Finally the optimism of the air transport market for the potential offered by satellite-based navigation systems was seen as the future follow-on from all conventional ground-based navigational aids such as the ILS or MLS. It was assumed that the civil aviation market would make a direct transition from ILS to satellite-guided landing using signals from the US Global Positioning System (GPS) or the currently defined European GALILEO System. This step, nonetheless, has turned out to have taken much longer than anticipated. The issue is that the technology for satellite navigation is still maturing.

In the meantime, the ILS/MLS similarity was exploited for the aircraft approach phase giving a fresh impetus to MLS technology. Until then, the cost for the introduction of the airborne part of the technology had been the major obstacle for the airlines to implement the MLS. The newly-developed 'ILS-Look-Alike' precision approach concept enabled the certification of the airborne system to become economically interesting, as it permitted ILS, MLS or GPS to be used in an identical approach.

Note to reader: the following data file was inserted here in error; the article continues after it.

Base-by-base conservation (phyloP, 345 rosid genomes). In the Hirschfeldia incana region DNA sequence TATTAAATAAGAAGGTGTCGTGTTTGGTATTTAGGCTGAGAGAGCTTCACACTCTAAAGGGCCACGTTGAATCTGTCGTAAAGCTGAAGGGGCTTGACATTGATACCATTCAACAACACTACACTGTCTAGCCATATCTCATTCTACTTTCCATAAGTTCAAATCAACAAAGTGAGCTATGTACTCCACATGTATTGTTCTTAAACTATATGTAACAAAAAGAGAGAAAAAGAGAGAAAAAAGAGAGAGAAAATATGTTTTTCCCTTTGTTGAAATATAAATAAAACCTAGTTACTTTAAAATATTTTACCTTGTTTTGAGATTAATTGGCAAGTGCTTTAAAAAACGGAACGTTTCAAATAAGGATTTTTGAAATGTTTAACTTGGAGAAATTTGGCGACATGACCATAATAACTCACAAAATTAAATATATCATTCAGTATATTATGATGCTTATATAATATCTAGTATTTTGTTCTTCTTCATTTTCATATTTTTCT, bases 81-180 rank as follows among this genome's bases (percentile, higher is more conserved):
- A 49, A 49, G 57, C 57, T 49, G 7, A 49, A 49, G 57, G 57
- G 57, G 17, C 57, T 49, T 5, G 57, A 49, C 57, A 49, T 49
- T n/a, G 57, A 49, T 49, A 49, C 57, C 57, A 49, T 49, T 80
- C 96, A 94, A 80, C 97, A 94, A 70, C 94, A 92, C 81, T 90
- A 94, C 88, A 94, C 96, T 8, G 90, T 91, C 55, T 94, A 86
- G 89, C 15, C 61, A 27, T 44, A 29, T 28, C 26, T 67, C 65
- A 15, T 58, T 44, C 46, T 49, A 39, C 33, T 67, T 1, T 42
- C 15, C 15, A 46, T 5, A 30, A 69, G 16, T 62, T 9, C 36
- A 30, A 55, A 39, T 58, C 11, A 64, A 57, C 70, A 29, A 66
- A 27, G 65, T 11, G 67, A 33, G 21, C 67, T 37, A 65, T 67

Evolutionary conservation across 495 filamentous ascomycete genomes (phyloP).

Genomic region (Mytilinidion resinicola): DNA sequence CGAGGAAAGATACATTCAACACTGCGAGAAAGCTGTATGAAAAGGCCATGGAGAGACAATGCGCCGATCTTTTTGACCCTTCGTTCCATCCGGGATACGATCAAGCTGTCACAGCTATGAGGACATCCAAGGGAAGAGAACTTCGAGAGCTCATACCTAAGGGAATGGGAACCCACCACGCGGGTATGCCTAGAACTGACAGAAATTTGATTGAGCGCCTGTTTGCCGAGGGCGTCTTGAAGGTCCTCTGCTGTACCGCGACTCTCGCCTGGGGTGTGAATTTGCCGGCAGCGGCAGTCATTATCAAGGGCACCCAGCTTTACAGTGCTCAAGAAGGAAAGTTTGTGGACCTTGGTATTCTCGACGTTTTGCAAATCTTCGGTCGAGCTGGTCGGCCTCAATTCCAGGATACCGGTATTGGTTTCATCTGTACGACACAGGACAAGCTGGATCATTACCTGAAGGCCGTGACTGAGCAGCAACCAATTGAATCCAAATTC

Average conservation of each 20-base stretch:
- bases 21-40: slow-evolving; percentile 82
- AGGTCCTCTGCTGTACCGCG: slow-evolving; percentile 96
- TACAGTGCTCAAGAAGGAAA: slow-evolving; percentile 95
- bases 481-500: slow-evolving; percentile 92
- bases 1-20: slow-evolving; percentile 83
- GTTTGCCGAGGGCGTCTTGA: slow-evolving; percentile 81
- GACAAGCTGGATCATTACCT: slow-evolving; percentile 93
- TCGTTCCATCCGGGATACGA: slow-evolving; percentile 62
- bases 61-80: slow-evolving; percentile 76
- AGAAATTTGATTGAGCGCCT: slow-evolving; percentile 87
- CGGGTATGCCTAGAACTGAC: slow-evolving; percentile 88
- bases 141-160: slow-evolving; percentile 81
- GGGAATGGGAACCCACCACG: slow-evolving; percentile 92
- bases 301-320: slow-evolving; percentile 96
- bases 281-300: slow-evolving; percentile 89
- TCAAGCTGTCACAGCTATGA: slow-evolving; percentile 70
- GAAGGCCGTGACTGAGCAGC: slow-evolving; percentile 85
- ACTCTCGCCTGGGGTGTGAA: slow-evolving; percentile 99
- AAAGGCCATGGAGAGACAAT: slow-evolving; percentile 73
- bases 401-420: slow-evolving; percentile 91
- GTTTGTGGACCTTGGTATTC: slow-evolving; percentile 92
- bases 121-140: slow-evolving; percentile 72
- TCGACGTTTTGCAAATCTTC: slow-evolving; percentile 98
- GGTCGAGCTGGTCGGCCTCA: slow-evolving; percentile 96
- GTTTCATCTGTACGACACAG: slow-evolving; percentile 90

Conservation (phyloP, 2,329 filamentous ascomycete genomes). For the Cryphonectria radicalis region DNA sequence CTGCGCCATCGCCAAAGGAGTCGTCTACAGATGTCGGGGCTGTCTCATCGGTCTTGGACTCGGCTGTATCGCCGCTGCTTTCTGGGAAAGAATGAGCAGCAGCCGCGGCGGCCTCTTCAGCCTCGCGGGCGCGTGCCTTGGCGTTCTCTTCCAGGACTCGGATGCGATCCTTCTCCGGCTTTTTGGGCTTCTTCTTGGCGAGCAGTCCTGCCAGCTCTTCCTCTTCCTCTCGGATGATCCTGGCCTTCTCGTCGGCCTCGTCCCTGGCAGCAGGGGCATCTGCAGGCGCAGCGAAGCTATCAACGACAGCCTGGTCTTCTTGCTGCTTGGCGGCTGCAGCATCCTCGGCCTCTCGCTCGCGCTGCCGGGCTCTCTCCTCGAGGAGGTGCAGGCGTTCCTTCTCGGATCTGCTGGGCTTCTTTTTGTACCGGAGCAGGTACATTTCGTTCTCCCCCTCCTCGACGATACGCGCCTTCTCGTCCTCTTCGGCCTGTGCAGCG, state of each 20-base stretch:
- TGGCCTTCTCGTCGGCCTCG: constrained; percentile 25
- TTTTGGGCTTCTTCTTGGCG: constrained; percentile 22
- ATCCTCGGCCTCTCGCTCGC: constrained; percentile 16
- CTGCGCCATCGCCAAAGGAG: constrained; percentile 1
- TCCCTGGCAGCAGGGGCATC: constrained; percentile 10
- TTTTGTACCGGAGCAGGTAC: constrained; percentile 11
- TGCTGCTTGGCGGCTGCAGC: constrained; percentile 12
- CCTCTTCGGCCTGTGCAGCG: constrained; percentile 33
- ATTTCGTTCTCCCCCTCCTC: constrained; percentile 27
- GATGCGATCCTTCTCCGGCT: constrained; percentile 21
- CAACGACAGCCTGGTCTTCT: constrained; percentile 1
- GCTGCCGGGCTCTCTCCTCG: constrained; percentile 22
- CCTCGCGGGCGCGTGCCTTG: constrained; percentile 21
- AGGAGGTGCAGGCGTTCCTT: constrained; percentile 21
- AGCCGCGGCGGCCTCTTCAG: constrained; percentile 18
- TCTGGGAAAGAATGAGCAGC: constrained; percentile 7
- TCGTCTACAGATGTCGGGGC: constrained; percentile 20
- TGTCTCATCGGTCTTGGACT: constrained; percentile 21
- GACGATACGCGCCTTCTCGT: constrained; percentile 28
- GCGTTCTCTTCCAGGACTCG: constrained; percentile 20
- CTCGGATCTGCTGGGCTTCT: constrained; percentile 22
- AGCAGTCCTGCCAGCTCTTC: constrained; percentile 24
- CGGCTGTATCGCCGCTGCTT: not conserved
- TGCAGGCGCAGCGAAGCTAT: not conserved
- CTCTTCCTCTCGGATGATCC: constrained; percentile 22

Thales succeeded in making the MLS an operational reality in the 1990s. A new type of aircraft receiver, the Multi Mode Receiver (MMR) offered by Thales Avionics provides landing guidance for ILS, MLS and GPS systems, allowing pilots to select the landing guidance system appropriate to the runway in use. Cat III tests with the MMR from Thales are underway. Certification is expected no later than autumn 2004. Co-location and integration of MLS into an existing ILS without degrading the operational performance is a further major benefit of the system. In airports with a high landing density, that can on[y be improved under Cat III conditions, the MLS is selected because of its reduced sensitivity to multipath, interference and environmental conditions. Tests have shown that hourly landing rates can be increased by up to 20%, resulting in significant savings in both cost and time for airlines and airports.